Book cover of The Last Lookout on Dunn Peak

Nancy Sule Hammond

Basalt Books: 2023


Don Hammond dreams of being a fire lookout for the US Forest Service. It seems both altruistic and romantic, scanning the remote horizon for smoke and living in a primitive tower away from the rest of civilization.

He gets his wish as a young groom in 1972 and 1973, and again in 2010 when he revisits the second of his two posts. Each time, his wife, Nancy Sule Hammond, accompanies him for all or for portions of the experience. In The Last Lookout on Dunn Peak, she recounts memories of their time in two towers, hauling food and water to the 15-foot-by-15-foot rooms two stories up, enduring storms, picking huckleberries, and encountering unexpected, even menacing, visitors.

The high school sweethearts from Pennsylvania spend two summers in their 20s living in fire lookouts in the Idaho forest. They are married just two years that first summer at Dunn Peak. She visits from Moscow, Idaho, driving to the mountain on weekends. Don hopes to be rehired the following summer but, due to budget cuts, he becomes Dunn Peak’s last fire lookout. It shutters after summer 1972.

The next summer, the couple lives on Middle Sister Peak. Nancy is there the whole summer this time, pregnant with their first son. Those two summers, when the couple is newly married and full of hopes and dreams for their life ahead, make up the bulk of the book from Basalt Books, an imprint of WSU Press. Nancy is an affable narrator, describing in an easily relatable manner their early years in Pennsylvania, way of life in the lookout, and starting a marriage and a family.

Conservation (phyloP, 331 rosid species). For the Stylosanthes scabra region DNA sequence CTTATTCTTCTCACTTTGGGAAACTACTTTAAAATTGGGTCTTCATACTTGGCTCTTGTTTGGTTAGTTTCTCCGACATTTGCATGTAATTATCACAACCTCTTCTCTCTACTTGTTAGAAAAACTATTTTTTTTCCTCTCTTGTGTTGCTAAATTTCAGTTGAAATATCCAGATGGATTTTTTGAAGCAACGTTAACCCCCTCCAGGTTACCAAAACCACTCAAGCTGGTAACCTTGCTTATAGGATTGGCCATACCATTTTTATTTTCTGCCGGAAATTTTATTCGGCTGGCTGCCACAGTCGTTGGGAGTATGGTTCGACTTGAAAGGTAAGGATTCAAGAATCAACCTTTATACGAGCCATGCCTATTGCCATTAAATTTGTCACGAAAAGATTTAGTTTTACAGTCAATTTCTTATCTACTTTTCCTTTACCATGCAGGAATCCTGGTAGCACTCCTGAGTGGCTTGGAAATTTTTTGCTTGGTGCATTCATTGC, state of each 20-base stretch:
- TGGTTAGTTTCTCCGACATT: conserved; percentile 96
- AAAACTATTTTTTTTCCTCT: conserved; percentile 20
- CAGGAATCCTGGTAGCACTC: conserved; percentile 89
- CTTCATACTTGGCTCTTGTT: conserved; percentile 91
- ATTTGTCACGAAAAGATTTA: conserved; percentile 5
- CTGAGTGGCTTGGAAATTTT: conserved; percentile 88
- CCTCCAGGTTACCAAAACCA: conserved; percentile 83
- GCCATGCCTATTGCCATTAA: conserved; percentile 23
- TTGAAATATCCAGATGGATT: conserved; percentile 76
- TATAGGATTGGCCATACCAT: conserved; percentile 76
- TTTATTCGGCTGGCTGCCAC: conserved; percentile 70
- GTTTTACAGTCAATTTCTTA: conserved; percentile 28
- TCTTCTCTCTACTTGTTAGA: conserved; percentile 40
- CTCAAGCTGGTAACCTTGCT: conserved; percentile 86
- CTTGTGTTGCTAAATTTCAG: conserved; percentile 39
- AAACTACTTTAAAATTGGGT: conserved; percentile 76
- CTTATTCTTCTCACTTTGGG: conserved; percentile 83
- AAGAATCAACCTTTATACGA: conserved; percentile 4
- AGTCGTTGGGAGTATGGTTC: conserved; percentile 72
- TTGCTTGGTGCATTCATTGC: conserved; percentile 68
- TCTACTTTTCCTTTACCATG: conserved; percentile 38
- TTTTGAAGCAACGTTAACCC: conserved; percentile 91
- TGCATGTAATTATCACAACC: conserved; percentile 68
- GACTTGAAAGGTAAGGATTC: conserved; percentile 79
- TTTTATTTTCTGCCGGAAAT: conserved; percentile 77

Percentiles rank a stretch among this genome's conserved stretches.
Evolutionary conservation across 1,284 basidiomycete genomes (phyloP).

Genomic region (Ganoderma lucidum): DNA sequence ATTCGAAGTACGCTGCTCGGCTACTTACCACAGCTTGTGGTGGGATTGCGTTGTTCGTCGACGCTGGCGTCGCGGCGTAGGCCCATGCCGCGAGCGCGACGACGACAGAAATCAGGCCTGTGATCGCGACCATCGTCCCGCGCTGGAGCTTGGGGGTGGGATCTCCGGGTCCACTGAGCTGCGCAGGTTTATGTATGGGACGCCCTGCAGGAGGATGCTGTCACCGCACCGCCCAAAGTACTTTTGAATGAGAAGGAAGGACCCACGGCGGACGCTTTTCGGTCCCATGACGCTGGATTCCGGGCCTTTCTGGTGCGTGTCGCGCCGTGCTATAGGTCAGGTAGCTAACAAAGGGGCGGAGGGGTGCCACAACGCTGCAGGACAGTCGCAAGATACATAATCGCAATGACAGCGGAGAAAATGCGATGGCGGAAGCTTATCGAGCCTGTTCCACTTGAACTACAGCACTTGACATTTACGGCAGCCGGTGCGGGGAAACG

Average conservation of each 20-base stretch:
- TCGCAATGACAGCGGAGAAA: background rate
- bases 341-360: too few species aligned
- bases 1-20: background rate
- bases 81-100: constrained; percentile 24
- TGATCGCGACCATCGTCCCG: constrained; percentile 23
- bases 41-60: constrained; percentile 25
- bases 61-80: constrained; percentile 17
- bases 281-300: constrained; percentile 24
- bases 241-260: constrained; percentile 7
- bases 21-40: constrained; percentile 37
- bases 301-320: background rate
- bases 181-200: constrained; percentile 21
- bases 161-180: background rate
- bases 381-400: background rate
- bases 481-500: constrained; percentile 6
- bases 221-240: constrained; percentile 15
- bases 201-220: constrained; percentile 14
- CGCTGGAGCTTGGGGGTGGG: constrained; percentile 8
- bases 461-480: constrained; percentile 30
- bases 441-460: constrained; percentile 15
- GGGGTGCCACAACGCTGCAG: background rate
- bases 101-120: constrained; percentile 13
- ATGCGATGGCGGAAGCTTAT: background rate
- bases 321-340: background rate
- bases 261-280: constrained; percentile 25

Along with their personal story, she provides historical context, noting the Great Fire of 1910, its Big Blowup of August 20 to 21, and the fire prevention and suppression policies that came as a result. Two chapters in the middle of the memoir stray from the fire lookout theme, summarizing the decades from the early 1970s to 2010, and glossing over the couple’s more than two dozen moves, mostly for Don’s work as a minister. Nancy also devotes an entire chapter to their youngest son’s misdiagnosis of cancer in 1993. He’s nearly 14 and headed off to summer camp when they endure that drama, which leads Don to chance upon a one-night watch on Middle Sister.

The final section⁠—which starts with a chapter titled “What Were We Thinking?”⁠—details a second summer on Middle Sister, much later in their marriage. They are in their 60s this time. And, by the end of the summer 2010 and the 100th anniversary of the Great Fire, also known as the Big Burn, the romance of working in the wilderness is wearing off.


Purchase The Last Lookout on Dunn Peak at Basalt Books